Tuesday, June 17, 2008

On this day in History...

Battle of Bunker Hill
June 17, 1775
Charlestown, Mass.

On the evening of June 16, 1775 colonial militia under Col. William Prescott left their camps surrounding Boston and marched out onto the peninsula of Charlestown. Boston was under siege and each side was looking for an advantage. The American plan was to take the high ground by fortifying Bunker Hill. As it turned out, a redoubt was built on Breeds Hill and that was where the majority of the fighting would take place.

In the early morning of the 17th sharp eyes on board the HMS Lively spotted the new earthworks overlooking Boston harbor. The British command staff had been making their own plans to occupy Charlestown and knew the precarious situation they were in if the fortified position was allowed to remain. Major General Howe began to plan his attack and the necessary forces, to include Marines and artillery, were ordered to begin their preparations.

Calling out, organizing and then ferrying them across the harbor all took time. Unfortunately for the British soldiers who had this bit of work ahead of them, the elapsed time had given the colonial forces more time to prepare. New Hampshire militia, under the command of John Stark, along with other reinforcements, had taken up fixed positions and had extended the lines of defense. It would no longer be easy to bypass or flank the American forces.

In fact it would turn out to be a very bloody business for everyone concerned. The small town of Charlestown was burned to the ground. British infantry were mowed down in rows as the advanced up the sloping hill. First one and then another assault were repulsed with heavy casualties. With the arrival of fresh soldiers under the command of General Clinton a third and final attack was launched. By this time the militia was running out of powder and ball and their redoubt was overrun. It was while covering the the retreat that Dr. Joseph Warren, President of the Massachusetts Provincial Congress, was killed. The death of Dr. Warren was a great loss to Massachusetts and to the rebellion.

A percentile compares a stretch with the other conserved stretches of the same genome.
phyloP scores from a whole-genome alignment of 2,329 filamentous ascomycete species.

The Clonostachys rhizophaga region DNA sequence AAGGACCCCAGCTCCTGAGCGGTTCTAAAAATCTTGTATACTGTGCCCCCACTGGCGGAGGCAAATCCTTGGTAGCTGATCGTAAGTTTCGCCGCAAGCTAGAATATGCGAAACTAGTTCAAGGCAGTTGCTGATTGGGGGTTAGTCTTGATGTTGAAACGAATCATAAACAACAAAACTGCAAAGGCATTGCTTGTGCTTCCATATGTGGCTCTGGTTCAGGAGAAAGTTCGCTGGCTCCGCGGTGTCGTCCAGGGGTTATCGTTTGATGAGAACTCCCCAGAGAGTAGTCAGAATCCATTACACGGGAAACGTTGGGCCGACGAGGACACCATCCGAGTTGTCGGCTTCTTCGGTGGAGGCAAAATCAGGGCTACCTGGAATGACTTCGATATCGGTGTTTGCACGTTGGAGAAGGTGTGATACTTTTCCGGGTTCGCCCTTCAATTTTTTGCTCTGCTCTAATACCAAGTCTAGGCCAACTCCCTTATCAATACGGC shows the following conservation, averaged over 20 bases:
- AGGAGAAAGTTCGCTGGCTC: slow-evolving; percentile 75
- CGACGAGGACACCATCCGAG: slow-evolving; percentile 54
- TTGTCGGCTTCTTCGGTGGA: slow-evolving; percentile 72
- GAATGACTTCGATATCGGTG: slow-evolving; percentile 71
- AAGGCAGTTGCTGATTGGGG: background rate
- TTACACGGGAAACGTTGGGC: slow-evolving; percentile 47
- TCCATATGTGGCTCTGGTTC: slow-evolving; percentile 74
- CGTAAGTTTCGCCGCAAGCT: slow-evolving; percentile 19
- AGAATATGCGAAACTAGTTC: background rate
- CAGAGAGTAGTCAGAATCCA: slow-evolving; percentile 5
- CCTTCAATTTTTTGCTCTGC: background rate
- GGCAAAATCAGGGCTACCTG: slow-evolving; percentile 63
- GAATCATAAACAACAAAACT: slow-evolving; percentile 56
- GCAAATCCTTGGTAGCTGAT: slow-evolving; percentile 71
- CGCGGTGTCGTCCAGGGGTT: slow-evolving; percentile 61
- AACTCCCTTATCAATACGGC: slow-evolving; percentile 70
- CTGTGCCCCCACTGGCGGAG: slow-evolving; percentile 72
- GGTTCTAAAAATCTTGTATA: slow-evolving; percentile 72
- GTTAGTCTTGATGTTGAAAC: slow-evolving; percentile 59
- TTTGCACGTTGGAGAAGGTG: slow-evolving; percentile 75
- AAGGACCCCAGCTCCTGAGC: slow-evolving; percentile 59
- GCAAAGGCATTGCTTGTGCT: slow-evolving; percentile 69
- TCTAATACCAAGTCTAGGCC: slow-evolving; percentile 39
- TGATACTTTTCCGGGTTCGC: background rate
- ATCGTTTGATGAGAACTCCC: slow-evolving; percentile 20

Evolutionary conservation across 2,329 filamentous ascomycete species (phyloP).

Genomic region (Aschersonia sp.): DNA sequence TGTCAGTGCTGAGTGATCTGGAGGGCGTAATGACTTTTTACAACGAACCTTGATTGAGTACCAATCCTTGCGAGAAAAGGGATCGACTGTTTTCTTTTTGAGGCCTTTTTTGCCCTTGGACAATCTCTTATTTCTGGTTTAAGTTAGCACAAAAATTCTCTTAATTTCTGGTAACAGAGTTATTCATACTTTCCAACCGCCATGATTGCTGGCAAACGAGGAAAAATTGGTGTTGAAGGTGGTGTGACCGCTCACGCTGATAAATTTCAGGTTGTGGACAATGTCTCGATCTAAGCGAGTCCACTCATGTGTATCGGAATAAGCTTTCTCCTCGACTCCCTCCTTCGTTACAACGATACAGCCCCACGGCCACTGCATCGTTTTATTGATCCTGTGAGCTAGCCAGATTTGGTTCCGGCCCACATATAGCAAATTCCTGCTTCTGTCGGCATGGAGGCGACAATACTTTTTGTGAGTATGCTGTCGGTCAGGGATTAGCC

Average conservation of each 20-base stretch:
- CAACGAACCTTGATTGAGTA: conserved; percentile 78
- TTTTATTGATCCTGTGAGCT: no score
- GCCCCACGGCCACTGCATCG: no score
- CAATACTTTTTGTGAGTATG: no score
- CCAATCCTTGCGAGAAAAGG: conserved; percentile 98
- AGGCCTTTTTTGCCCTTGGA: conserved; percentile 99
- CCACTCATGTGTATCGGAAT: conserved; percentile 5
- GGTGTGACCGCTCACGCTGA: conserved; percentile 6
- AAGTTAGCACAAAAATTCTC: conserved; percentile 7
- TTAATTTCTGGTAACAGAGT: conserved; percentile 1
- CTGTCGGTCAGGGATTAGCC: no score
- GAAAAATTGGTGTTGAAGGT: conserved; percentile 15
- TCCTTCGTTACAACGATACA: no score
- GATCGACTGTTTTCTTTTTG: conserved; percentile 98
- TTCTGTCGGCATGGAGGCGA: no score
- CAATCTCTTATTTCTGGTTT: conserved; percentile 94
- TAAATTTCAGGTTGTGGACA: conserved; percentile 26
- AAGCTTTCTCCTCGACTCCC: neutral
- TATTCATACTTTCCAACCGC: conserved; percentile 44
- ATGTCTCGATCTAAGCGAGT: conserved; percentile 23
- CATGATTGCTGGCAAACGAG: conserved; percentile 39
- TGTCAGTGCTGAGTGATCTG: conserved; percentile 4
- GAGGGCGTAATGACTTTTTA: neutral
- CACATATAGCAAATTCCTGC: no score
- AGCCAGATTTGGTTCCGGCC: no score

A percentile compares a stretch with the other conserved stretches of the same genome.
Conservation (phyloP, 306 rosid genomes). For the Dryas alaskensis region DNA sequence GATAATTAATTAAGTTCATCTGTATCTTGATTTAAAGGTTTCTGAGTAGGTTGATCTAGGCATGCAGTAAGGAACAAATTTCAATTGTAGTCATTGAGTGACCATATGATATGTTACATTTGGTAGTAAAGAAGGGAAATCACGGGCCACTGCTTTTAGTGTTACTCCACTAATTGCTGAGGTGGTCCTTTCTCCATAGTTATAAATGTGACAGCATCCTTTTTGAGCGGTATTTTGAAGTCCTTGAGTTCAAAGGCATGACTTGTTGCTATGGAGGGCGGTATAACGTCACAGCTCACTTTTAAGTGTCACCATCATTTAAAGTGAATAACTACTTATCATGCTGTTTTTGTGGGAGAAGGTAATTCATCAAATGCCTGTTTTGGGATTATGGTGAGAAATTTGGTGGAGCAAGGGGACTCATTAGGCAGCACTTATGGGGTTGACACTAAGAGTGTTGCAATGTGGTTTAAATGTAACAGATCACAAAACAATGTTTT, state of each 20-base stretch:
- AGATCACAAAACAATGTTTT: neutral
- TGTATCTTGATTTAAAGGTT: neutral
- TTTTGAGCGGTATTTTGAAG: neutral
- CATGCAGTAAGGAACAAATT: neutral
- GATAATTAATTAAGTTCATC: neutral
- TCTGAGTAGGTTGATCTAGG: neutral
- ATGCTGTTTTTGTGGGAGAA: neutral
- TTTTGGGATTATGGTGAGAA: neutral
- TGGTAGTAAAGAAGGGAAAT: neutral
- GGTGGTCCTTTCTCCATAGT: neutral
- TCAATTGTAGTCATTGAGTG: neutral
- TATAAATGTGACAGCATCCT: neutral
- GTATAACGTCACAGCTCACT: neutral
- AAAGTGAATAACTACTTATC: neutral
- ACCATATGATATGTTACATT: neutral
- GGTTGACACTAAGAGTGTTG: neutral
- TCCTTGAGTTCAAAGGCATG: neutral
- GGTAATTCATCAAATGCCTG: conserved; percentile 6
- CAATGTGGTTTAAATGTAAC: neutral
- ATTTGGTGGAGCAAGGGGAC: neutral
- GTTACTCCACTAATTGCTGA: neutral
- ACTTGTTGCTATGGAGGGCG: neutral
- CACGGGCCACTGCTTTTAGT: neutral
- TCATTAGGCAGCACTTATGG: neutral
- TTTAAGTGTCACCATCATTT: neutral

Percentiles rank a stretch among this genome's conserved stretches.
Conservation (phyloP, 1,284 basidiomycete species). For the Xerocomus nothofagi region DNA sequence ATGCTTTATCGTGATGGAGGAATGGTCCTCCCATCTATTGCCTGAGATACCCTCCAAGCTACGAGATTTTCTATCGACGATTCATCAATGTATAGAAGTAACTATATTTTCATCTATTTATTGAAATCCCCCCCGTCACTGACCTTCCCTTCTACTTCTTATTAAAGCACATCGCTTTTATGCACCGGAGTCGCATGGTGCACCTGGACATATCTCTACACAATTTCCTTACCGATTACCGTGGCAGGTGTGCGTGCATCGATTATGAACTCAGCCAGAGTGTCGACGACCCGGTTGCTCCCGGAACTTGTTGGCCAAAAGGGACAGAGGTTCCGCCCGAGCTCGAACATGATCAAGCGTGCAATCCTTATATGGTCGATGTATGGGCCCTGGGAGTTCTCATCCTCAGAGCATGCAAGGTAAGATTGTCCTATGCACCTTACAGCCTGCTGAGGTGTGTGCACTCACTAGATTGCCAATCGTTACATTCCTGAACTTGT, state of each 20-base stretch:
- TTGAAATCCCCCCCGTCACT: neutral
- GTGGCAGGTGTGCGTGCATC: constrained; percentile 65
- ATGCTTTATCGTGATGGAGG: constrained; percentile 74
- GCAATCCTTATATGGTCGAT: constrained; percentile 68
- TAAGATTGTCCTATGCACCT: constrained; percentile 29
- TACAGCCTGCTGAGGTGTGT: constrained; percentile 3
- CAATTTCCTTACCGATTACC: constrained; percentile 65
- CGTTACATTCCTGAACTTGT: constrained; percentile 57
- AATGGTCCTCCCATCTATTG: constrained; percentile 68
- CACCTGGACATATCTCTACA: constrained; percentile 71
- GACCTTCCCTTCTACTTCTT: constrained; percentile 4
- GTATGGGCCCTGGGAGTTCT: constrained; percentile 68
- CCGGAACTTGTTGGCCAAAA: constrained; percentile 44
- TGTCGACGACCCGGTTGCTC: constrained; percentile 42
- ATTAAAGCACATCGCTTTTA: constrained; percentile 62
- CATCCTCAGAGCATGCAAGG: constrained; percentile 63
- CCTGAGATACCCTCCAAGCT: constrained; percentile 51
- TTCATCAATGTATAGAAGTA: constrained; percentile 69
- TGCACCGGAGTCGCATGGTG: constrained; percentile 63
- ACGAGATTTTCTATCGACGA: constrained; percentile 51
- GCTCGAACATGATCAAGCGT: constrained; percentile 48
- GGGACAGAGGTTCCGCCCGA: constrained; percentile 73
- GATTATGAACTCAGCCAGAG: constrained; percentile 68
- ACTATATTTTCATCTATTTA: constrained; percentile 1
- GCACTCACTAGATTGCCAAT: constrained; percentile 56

General Howe had accomplished what he had set out to do, but only at great cost. British casualties approached 50% with over 1100 men killed or wounded. The officer corp was especially hard hit. American casualties were in the range of 450, to include those who were captured. Although the British won the battle of Bunker Hill, it was an especially costly victory.

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